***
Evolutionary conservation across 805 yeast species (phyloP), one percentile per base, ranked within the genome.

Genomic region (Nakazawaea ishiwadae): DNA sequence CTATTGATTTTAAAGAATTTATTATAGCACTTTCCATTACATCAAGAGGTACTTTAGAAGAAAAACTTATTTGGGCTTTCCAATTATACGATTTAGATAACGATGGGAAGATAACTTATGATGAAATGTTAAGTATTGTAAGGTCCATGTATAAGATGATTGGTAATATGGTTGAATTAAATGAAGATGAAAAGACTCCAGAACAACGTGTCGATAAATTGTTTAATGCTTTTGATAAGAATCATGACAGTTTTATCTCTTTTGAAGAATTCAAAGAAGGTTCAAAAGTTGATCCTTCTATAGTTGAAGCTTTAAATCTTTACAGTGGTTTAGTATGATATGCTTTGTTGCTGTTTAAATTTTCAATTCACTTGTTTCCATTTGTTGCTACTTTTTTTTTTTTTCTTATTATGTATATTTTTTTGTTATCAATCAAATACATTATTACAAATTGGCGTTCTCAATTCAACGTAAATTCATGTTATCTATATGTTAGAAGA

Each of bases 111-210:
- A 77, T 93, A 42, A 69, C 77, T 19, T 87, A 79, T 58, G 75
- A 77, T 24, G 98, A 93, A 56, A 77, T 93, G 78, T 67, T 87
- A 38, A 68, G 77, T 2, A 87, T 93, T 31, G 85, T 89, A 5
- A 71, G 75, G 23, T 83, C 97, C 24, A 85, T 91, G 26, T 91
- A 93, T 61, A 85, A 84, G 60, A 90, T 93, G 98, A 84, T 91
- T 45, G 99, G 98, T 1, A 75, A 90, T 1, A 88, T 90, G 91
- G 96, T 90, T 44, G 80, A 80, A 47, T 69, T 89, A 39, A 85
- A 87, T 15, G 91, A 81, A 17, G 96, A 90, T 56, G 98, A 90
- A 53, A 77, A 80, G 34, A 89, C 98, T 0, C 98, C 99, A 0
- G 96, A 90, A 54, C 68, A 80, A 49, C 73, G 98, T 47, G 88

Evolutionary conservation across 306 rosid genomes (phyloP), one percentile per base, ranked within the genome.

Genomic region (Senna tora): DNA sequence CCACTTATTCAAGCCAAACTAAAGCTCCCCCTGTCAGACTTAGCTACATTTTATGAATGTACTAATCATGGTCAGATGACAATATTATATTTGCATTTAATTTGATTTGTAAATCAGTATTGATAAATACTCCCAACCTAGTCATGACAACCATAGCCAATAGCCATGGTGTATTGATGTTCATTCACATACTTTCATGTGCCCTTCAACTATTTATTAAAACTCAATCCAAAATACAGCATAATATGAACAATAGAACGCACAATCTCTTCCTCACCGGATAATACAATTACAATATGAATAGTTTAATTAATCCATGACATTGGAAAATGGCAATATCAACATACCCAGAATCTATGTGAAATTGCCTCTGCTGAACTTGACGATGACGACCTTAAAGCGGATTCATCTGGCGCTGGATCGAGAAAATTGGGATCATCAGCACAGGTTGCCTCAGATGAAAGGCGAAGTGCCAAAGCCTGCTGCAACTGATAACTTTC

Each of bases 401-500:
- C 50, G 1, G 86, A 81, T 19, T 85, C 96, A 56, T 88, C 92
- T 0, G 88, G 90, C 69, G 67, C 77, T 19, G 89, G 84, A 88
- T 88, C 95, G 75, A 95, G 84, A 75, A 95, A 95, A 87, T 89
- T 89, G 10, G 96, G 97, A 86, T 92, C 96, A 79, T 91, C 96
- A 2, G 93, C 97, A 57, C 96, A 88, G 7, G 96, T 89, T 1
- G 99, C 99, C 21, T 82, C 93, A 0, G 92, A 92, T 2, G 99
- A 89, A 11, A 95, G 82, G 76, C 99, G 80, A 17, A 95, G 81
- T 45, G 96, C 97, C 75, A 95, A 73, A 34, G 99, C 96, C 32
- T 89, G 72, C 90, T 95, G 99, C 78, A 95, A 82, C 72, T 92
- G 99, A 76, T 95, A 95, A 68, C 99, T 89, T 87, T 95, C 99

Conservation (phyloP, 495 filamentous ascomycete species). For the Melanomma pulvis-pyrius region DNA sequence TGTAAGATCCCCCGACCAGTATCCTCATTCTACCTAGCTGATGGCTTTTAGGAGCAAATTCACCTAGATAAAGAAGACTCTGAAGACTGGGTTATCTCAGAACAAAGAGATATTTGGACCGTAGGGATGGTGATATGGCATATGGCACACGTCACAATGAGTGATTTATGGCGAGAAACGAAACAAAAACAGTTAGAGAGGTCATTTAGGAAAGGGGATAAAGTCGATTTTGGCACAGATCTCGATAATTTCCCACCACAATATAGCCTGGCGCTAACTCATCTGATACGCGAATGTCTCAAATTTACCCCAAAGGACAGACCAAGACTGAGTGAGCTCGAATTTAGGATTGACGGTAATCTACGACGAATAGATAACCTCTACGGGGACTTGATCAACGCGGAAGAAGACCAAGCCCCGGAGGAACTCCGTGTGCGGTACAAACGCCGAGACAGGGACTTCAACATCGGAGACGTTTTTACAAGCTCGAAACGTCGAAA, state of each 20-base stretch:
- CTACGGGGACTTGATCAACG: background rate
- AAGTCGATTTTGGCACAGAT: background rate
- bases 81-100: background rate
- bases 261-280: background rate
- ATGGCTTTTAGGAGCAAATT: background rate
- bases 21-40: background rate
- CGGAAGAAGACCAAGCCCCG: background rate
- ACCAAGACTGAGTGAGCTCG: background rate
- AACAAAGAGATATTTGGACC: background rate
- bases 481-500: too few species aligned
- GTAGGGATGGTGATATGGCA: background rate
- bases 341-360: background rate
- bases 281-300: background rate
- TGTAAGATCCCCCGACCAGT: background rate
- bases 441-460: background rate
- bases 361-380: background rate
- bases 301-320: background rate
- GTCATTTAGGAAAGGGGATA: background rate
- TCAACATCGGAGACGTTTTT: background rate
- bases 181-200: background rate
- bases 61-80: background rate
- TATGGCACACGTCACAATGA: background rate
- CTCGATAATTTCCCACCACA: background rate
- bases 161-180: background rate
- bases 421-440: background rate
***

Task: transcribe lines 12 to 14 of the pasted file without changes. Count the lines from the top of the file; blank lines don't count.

- A 53, A 77, A 80, G 34, A 89, C 98, T 0, C 98, C 99, A 0
- G 96, A 90, A 54, C 68, A 80, A 49, C 73, G 98, T 47, G 88

Evolutionary conservation across 306 rosid genomes (phyloP), one percentile per base, ranked within the genome.